I know that the popular view among responsible home-based dog breeders is “No more laws!”. And, it’s no mystery why we feel that way. The laws currently on the books manage to both discourage responsible breeding and still not do much to help end severe neglect and cruelty situations. Although many breeder groups are doing a great job fighting misguided new legislation, no one is thinking about creating an outcome that rewards good husbandry and responsible dog breeding.
The result is that most legislation is written by “anti-breeding” groups – who somehow don’t seem to understand that Americans want to buy purebred or well-bred puppies and that, if they can’t get them in their state, or in the U.S., they’ll just import from overseas, where the U.S. has no jurisdiction to require minimum standards of care.
Because, really, my friends – I know that many dedicated breeders get frustrated by having to deal with regulations on breeders that make no sense, but aren’t you also heartsick at the number of rescues that are truly needed? Aren’t you fed up by the number of poorly bred puppies, unsocialized and laden with mental and physical problems that pass for “purebred” dogs these days?
So, think outside the box for a minute.
What if the law actually worked in your favor and allowed you, as a responsible breeder, to operate more openly and to advertise your litters to the local pet market? What if the law actually helped bring buyers to you?
What if it gave you the opportunity to educate possible buyers about the quality dogs you produce? What if it gave you a chance to demonstrate the difference between your breeding program and those of people selling questionable dogs over the Internet?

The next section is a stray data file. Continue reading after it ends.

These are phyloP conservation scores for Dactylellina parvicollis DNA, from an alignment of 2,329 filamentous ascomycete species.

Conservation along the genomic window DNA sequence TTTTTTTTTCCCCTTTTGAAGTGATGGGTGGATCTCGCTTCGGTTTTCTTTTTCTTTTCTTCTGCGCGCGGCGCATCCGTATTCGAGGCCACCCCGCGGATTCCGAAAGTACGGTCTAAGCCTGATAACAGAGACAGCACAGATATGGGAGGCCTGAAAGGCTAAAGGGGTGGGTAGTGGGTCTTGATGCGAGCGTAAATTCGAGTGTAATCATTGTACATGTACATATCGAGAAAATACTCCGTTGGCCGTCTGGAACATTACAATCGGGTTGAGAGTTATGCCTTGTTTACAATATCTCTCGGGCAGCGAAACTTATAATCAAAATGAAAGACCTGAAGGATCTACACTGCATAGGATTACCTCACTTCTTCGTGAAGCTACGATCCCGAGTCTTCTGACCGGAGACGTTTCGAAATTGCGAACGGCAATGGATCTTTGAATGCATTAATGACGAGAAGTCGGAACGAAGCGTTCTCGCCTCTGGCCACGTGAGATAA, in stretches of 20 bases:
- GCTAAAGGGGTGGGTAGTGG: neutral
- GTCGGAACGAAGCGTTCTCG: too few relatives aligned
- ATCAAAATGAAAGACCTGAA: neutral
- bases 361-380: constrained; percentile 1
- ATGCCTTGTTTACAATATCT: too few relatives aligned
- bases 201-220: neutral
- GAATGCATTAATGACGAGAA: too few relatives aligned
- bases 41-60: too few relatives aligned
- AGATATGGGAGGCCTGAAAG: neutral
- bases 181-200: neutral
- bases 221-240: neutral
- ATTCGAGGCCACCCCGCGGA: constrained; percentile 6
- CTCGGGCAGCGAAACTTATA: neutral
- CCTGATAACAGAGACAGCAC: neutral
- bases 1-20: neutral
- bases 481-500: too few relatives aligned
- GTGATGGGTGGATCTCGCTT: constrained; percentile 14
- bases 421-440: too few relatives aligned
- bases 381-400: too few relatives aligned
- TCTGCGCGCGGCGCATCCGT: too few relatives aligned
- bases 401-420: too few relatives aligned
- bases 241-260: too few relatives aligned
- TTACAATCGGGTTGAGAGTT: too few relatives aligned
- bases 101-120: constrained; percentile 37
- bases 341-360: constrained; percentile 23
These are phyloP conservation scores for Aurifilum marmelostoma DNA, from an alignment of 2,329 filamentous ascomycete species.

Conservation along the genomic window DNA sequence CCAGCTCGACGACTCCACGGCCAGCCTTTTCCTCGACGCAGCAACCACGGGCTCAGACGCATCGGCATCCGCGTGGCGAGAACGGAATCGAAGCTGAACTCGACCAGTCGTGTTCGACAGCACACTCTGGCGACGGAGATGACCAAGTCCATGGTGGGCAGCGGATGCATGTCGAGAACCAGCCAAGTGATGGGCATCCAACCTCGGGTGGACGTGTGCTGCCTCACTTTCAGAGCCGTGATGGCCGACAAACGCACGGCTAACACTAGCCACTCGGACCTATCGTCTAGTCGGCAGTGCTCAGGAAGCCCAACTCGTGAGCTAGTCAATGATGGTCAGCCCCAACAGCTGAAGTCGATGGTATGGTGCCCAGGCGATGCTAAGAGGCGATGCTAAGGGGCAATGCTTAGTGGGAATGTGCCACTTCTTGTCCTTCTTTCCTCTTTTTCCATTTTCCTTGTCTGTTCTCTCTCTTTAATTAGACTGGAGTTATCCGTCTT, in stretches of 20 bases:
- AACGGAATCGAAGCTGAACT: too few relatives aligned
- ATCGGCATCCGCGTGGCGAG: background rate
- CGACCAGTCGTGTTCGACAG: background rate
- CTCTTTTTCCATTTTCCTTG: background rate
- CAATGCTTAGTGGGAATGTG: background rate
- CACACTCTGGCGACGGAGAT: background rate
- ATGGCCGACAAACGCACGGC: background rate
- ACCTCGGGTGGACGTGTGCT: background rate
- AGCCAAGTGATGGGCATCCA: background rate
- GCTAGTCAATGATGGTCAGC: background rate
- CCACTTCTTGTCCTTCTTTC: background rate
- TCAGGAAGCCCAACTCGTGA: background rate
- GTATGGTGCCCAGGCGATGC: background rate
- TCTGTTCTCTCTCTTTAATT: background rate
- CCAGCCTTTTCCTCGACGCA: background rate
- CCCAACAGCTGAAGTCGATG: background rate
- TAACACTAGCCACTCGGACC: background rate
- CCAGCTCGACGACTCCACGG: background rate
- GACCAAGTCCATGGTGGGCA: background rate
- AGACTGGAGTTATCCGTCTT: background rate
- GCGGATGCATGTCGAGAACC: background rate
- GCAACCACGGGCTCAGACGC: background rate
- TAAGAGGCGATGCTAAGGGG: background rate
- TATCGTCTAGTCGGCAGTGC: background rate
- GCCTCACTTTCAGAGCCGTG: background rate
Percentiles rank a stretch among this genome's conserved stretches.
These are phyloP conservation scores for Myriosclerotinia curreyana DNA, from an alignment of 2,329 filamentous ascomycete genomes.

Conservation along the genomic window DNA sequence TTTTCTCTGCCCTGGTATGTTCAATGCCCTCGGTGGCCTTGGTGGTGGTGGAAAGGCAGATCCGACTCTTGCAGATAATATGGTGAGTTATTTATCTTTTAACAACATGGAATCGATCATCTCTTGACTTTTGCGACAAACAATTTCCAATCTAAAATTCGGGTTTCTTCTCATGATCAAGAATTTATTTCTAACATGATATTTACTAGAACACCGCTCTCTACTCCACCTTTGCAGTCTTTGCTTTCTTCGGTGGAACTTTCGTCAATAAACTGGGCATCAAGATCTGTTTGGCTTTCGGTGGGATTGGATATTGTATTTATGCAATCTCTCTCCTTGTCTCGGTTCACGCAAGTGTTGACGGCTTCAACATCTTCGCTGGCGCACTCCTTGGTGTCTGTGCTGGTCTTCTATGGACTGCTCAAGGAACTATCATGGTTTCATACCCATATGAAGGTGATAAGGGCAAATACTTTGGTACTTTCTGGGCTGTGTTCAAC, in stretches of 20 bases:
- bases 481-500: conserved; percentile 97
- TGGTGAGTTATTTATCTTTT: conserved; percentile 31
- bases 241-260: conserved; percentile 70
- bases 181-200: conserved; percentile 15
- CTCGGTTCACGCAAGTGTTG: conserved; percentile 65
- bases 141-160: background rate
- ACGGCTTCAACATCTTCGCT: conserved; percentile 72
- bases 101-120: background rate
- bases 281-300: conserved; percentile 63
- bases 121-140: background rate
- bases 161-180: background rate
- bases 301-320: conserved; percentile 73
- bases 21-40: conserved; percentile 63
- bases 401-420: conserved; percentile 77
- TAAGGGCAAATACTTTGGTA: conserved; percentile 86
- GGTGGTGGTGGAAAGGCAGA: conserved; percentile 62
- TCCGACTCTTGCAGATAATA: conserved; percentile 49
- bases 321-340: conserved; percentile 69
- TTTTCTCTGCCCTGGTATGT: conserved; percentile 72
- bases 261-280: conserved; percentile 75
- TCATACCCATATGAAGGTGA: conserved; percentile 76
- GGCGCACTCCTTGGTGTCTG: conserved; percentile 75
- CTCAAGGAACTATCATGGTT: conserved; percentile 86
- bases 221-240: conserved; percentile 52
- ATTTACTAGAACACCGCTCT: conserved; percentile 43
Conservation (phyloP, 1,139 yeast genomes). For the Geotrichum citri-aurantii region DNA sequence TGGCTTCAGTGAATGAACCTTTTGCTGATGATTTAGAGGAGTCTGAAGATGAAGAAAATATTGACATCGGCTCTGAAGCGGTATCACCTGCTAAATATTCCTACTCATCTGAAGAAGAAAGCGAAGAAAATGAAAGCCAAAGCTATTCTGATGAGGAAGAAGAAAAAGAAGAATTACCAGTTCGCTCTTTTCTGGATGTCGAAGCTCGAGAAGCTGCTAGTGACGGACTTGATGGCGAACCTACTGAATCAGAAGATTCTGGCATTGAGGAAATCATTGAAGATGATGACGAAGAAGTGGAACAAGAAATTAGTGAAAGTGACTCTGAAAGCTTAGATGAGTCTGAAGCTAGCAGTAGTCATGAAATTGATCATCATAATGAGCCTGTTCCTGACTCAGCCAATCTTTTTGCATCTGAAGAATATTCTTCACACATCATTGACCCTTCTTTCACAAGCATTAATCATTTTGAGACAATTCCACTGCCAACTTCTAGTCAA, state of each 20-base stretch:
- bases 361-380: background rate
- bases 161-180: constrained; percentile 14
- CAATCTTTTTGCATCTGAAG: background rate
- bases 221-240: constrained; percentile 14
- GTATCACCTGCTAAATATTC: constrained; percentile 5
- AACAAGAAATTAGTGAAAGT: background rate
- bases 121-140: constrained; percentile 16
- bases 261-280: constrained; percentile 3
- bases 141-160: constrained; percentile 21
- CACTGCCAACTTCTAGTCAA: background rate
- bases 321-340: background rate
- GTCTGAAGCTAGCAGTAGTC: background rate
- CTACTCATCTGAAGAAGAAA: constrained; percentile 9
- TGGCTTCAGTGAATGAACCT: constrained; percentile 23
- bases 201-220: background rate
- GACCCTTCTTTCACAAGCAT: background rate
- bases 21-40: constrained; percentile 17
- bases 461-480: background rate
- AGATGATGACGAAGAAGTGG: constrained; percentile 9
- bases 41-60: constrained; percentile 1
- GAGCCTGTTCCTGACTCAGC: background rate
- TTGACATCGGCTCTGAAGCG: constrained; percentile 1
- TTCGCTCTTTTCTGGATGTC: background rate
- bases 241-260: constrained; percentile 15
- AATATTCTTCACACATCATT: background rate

Most of us don’t even advertise in the local market, because the laws don’t favor it. If they did, wouldn’t it be so much easier for good breeders to work with local buyers and to educate local prospects?
I believe that there are thousands of us: responsible, mostly home-based breeders who are quietly doing a great job raising happy, healthy puppies on a small scale. I also believe that most of us feel so pressured by the current political climate that we cringe every time we buy more than three bags of dog food, and stifle the rant that begs to explode every time we walk in public with our dogs and someone asks, “Is that a rescue?”
At some point, we need either to make our voices heard or to be ready to throw in the towel. I have spent the last six months working with the dedicated members of NADBR. For the first time in years, I feel like I’m a part of a constructive dialogue with a group of individuals who respect that, first and foremost, all of us love dogs and want what’s best for them, now and in the future.
NADBR is about promoting responsible dog breeding, not putting responsible dog breeders out of business. You can find this article on our home page, under leadership posts to blog.